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Publication numberUS5148457 A
Publication typeGrant
Application numberUS 07/719,706
Publication dateSep 15, 1992
Filing dateJun 27, 1991
Priority dateJun 28, 1990
Fee statusPaid
Also published asDE69128501D1, DE69128501T2, EP0464671A2, EP0464671A3, EP0464671B1
Publication number07719706, 719706, US 5148457 A, US 5148457A, US-A-5148457, US5148457 A, US5148457A
InventorsAtsuko Kubota, Norihiko Tsuchiya, Shuichi Samata, Yoshiaki Matsushita, Mokuji Kageyama
Original AssigneeKabushiki Kaisha Toshiba
Export CitationBiBTeX, EndNote, RefMan
External Links: USPTO, USPTO Assignment, Espacenet
System for analyzing metal impurity on the surface of a single crystal semiconductor by using total reflection of x-rays fluorescence
US 5148457 A
Abstract
A system for analyzing a metal impurity at the surface of a single crystal semiconductor comprising: an incident device for allowing X-ray to be incident, at an incident angle less than a total reflection angle, onto the surface of a wafer in the form of a thin plate comprised of a single crystal semiconductor (e.g., silicon); a wafer fixing/positioning stage wherein when it is assumed that the wafer surface is partitioned by a lattice having an interval d, and that the wavelength of the X-ray from the incident device is λ, an angle that the X-ray and the wafer surface form is θ, and an arbitrary integer is n, the stage is adapted to fix the crystal orientation of the wafer so as to satisfy the condition of "2d sin θ≠nλ", and to allow sample points to which X-ray is incident to be subjected to positioning by a horizontal movement; and analyzing device for measuring a light quantity of a fluorescent X-ray generated as the result of the fact that the incident X-ray excites atoms at the wafer surface to analyze a quantity of the metal impurity attached on the wafer surface under the condition that the Bragg reflection causing measurement noises does not take place.
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Claims(6)
What is claimed is:
1. A system for carrying out an analysis with respect to a metal impurity on the surface of a single crystal semiconductor by using total reflection of an X-ray fluorescence
said system comprising:
incident means for allowing X-ray to be incident onto the surface of the single crystal semiconductor serving as a measurement sample to be analyzed at an incident angle less than a total reflection angle as a critical angle peculiar to a material constituting said semiconductor;
fixing means wherein when it is assumed that said semiconductor surface is partitioned by a lattice having a specific interval d, and that a wavelength of said X-ray caused to be incident by said incident means is λ, an incident angle that said X-ray and said semiconductor surface form is θ, and an arbitrary integer is n, said fixing means for movably mounting said crystal to fix a crystal orientation of said semiconductor with respect to said X-ray so as to satisfy the condition of "2d sin θ≠nλ";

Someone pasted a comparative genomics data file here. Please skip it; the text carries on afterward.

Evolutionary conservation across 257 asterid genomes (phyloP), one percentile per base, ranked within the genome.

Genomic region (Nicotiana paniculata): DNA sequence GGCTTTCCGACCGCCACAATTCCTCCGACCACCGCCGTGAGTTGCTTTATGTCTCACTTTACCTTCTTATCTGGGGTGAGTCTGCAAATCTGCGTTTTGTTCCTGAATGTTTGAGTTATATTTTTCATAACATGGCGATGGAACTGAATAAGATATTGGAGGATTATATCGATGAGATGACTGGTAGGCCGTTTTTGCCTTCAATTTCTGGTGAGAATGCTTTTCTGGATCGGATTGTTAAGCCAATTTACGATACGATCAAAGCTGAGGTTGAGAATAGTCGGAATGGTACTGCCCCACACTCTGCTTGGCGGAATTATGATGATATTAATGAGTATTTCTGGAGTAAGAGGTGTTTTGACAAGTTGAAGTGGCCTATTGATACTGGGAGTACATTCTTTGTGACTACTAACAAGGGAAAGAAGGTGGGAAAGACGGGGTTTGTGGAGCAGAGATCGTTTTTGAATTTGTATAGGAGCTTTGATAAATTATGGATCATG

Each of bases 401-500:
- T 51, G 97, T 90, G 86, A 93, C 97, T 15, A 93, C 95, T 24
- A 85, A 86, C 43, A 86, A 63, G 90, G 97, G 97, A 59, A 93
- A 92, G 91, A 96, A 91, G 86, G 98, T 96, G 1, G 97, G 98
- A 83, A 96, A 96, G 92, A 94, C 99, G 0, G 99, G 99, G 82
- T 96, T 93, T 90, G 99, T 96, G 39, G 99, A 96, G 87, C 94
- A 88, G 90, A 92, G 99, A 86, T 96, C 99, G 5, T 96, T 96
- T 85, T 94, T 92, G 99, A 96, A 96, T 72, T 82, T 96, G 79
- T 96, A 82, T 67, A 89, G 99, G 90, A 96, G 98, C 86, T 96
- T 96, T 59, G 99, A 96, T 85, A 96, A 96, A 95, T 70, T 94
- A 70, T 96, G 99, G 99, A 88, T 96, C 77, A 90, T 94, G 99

positioning means for allowing sample points to which said X-ray is incident to be subjected to positioning by horizontally moving said semiconductor so as to satisfy said condition of "2d sin θ≠nλ"; and
analyzing means for measuring a light quantity of a fluorescent X-ray generated as the result of the fact that said X-ray incident at said incident angle excites atoms at the surface of said single crystal semiconductor to thereby analyze a quantity of the metal impurity attached on said semiconductor surface under the condition where the Bragg reflection causing measurement noises does not take place.
2. A system as set forth in claim 1, wherein said single crystal semiconductor serving as said measurement sample is formed as a complete single crystal in the form of a thin plate, and is composed of a silicon (Si) wafer having a crystal orientation (100).
3. A system as set forth in claim 2,
wherein said fixing means is comprised of a rotation mechanism on which said wafer is mounted, said rotation mechanism being adapted to rotate said wafer to fix orientation so as to satisfy said condition, and
wherein said positioning means is comprised of an XY table in which said rotation mechanism is assembled, said positioning means being adapted to horizontally move said wafer in X- and Y- directions under the state where orientation is fixed to allow a plurality of sample points of said wafer to be subjected to positioning.
4. A system as set forth in claim 3, wherein the orientation of said wafer fixed by rotation of said wafer by said rotation mechanism is four orientations of 0, 90, 180 and 270 degrees of a (100) Si wafer.
5. A system as set forth in claim 2,
wherein said positioning means is comprised of a stage for horizontally moving said wafer mounted thereon in X- and Y- directions to allow a plurality of sample points to be subjected to positioning, and
wherein said fixing means is comprised of a rotation mechanism attached on said stage to rotate said stage to fix the orientation of said wafer so as to satisfy said condition.
6. A system as set forth in claim 2,
wherein said positioning means and said fixing means is comprised of a sample stage including a side edge corresponding to an orientation flat of said wafer as said single crystal semiconductor, and for allowing said wafer to be subjected to positioning and fixing it so that an incident angle of an X-ray for excitation incident onto said wafer mounted so that the direction of said side edge and that of said orientation flat are in correspondence with each other satisfies the condition of "2d sin θ≠nλ".